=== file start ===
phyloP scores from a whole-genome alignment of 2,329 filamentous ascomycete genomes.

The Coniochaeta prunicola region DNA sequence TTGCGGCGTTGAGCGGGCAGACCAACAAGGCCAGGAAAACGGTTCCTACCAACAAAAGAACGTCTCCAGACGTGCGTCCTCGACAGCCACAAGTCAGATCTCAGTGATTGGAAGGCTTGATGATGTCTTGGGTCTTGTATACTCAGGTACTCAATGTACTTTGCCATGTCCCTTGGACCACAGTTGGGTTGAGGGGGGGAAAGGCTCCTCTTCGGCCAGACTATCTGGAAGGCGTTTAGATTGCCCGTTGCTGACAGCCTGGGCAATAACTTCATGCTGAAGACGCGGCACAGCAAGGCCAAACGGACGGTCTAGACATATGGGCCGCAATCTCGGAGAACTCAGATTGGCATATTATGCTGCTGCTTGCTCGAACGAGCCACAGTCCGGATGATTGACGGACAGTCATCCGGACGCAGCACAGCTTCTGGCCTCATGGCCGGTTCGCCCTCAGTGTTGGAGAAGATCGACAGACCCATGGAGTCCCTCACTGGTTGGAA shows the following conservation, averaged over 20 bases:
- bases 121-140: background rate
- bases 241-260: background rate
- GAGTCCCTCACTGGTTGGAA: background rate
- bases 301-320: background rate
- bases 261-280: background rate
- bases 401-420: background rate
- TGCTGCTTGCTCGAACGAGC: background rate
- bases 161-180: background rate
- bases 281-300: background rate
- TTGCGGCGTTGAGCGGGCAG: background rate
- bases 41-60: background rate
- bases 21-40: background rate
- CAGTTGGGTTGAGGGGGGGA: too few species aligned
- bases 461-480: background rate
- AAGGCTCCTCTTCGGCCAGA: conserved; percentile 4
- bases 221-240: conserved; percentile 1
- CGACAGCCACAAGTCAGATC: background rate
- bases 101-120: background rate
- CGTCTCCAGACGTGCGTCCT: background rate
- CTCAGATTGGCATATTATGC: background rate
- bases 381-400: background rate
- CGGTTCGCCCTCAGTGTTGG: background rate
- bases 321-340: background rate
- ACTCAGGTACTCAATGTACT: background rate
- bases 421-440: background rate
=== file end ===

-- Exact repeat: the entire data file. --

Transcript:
phyloP scores from a whole-genome alignment of 2,329 filamentous ascomycete genomes.

The Coniochaeta prunicola region DNA sequence TTGCGGCGTTGAGCGGGCAGACCAACAAGGCCAGGAAAACGGTTCCTACCAACAAAAGAACGTCTCCAGACGTGCGTCCTCGACAGCCACAAGTCAGATCTCAGTGATTGGAAGGCTTGATGATGTCTTGGGTCTTGTATACTCAGGTACTCAATGTACTTTGCCATGTCCCTTGGACCACAGTTGGGTTGAGGGGGGGAAAGGCTCCTCTTCGGCCAGACTATCTGGAAGGCGTTTAGATTGCCCGTTGCTGACAGCCTGGGCAATAACTTCATGCTGAAGACGCGGCACAGCAAGGCCAAACGGACGGTCTAGACATATGGGCCGCAATCTCGGAGAACTCAGATTGGCATATTATGCTGCTGCTTGCTCGAACGAGCCACAGTCCGGATGATTGACGGACAGTCATCCGGACGCAGCACAGCTTCTGGCCTCATGGCCGGTTCGCCCTCAGTGTTGGAGAAGATCGACAGACCCATGGAGTCCCTCACTGGTTGGAA shows the following conservation, averaged over 20 bases:
- bases 121-140: background rate
- bases 241-260: background rate
- GAGTCCCTCACTGGTTGGAA: background rate
- bases 301-320: background rate
- bases 261-280: background rate
- bases 401-420: background rate
- TGCTGCTTGCTCGAACGAGC: background rate
- bases 161-180: background rate
- bases 281-300: background rate
- TTGCGGCGTTGAGCGGGCAG: background rate
- bases 41-60: background rate
- bases 21-40: background rate
- CAGTTGGGTTGAGGGGGGGA: too few species aligned
- bases 461-480: background rate
- AAGGCTCCTCTTCGGCCAGA: conserved; percentile 4
- bases 221-240: conserved; percentile 1
- CGACAGCCACAAGTCAGATC: background rate
- bases 101-120: background rate
- CGTCTCCAGACGTGCGTCCT: background rate
- CTCAGATTGGCATATTATGC: background rate
- bases 381-400: background rate
- CGGTTCGCCCTCAGTGTTGG: background rate
- bases 321-340: background rate
- ACTCAGGTACTCAATGTACT: background rate
- bases 421-440: background rate